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p75_0 - Internet Inter-Domain Traffic Craig Labovitz Scott...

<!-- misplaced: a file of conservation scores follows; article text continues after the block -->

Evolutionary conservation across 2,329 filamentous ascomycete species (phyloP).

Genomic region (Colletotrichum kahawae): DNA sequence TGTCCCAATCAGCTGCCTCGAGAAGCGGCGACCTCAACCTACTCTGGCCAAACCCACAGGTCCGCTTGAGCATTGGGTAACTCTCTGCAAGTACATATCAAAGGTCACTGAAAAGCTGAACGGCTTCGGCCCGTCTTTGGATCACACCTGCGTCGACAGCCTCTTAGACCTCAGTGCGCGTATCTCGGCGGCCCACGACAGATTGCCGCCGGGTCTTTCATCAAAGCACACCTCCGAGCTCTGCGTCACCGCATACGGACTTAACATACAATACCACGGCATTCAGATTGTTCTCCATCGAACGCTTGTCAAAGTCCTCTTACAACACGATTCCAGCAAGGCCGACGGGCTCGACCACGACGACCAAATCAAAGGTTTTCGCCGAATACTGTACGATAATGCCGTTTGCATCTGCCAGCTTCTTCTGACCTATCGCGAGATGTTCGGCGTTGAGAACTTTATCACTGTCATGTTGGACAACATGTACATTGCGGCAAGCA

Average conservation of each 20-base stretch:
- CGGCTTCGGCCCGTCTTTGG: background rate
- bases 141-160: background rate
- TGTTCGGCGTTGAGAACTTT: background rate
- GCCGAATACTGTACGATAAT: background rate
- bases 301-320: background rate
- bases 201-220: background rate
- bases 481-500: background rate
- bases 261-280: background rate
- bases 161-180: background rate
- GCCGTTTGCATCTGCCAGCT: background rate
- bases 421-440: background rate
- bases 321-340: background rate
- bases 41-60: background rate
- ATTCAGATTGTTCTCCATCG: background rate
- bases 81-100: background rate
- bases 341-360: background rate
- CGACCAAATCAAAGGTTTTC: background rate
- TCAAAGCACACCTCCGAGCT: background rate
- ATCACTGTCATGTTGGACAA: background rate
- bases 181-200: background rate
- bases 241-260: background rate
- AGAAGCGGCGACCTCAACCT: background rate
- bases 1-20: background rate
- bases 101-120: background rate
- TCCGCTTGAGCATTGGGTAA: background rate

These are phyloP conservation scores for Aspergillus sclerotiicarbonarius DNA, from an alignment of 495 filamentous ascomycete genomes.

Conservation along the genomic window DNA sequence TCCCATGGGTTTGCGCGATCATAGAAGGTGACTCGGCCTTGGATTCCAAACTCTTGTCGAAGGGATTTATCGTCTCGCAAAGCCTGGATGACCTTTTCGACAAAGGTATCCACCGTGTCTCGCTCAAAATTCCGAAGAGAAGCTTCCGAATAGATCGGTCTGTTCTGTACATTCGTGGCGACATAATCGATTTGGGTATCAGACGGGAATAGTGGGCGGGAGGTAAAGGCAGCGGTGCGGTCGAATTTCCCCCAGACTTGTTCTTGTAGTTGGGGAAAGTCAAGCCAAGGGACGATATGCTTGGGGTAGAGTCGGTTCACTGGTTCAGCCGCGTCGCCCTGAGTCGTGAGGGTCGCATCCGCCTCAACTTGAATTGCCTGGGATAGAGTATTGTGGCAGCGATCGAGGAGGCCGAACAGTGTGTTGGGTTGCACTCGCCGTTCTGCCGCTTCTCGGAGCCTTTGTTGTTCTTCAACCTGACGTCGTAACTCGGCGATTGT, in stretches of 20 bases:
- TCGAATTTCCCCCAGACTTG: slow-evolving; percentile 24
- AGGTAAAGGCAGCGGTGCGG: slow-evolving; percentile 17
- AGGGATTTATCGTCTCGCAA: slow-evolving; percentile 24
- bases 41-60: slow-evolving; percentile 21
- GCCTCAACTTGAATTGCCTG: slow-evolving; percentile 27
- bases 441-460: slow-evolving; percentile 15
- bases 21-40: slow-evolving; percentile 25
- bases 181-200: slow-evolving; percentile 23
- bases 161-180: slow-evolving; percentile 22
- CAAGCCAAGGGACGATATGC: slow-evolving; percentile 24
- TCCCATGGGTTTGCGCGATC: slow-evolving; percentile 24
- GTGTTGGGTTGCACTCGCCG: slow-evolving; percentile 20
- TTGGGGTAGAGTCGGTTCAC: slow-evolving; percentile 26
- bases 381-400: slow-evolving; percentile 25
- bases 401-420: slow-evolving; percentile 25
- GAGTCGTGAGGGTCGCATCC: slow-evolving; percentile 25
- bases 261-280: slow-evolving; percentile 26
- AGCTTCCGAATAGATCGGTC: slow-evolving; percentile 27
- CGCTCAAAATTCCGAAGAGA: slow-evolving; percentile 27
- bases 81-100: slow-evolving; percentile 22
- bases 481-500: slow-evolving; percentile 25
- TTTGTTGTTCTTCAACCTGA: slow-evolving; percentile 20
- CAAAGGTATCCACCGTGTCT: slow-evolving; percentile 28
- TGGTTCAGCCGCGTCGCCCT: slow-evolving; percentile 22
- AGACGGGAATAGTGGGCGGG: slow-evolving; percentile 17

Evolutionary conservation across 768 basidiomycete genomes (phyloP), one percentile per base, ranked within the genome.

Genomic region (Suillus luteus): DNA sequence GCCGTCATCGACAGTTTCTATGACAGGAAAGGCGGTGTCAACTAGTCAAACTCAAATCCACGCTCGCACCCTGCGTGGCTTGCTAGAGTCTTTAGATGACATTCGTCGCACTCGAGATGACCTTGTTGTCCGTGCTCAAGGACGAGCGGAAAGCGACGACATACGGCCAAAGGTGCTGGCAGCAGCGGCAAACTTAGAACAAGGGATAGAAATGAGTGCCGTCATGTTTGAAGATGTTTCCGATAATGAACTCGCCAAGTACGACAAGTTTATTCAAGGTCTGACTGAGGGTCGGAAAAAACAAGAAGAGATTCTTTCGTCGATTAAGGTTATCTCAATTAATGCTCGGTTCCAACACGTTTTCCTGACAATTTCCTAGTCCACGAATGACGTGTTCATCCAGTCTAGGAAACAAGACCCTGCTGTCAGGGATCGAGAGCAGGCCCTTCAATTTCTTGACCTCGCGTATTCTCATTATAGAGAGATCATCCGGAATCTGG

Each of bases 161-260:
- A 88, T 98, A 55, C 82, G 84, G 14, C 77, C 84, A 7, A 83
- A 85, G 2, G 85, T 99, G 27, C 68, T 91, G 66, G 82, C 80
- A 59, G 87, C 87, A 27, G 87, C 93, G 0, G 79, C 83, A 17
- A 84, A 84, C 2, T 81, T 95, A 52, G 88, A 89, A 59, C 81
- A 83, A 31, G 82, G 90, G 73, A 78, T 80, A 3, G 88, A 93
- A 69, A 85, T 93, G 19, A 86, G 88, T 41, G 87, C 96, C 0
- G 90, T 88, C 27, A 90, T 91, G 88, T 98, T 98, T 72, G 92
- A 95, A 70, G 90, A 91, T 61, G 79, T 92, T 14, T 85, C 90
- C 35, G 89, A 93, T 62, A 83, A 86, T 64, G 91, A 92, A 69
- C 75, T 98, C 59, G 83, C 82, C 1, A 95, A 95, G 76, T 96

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Internet Inter-Domain Traffic Craig Labovitz, Scott Iekel-Johnson, Danny McPherson Arbor Networks Ann Arbor, MI {labovit, scottij, danny}@arbor.net Jon Oberheide, Farnam Jahanian University of Michigan Ann Arbor, MI {jonojono, farnam}@umich.edu ABSTRACT In this paper, we examine changes in Internet inter-domain traffic demands and interconnection policies. We analyze more than 200 Exabytes of commercial Internet traffic over a two year period through the instrumentation of 110 large and geographically diverse cable operators, international transit backbones, regional networks and content providers. Our analysis shows significant changes in inter-AS traffic patterns and an evolution of provider peering strategies. Specifically, we find the majority of inter-domain traffic by volume now flows directly between large content providers, data center / CDNs and consumer networks. We also show significant changes in Internet application usage, including a global decline of P2P and a significant rise in video traffic. We conclude with estimates of the current size of the Inter- net by inter-domain traffic volume and rate of annualized inter-domain traffic growth. Categories and Subject Descriptors: C.2 [Computer Communication Networks]: Miscellaneous General Terms: Measurement. 1. INTRODUCTION Saying the Internet has changed dramatically over the last five years is clich´ e – the Internet is always changing dramatically: fifteen years ago, new applications ( e.g., the web) drove widespread consumer interest and Internet adop- tion. Ten years ago, new backbone and subscriber access technologies (e.g., DSL/Cable broadband) significantly ex- panded end-user connections speeds. And more recently, ap- plications like social networking and video ( e.g., Facebook and YouTube) again reshaped consumer Internet usage. But beyond the continued evolution of Internet protocols and technologies, we argue the last five years saw the start of an equally significant shift in Internet inter-domain traffic demands and peering policies. For most of the past fifteen years of the commercial Internet, ten to twelve large tran- sit providers comprised the Internet “core” interconnecting thousands of tier-2, regional providers, consumer networks Permission to make digital or hard copies of all or part of this work for personal or classroom use is granted without fee provided that copies are not made or distributed for profit or commercial advantage and that copies bear this notice and the full citation on the first page. To copy otherwise, to republish, to post on servers or to redistribute to lists, requires prior specific permission and/or a fee. SIGCOMM’10, August 30–September 3, 2010, New Delhi, India. Copyright 2010 ACM 978-1-4503-0201-2/10/08 ...$10.00. and content / hosting companies. Textbook diagrams of the Internet and research publications based on active probing and BGP routing table analysis generally produce logical Internet maps similar to Figure 1a [1]. This diagram shows a strict hierarchy of global transit providers at the core in- terconnecting smaller tier-2 and regional / tier-3 providers.
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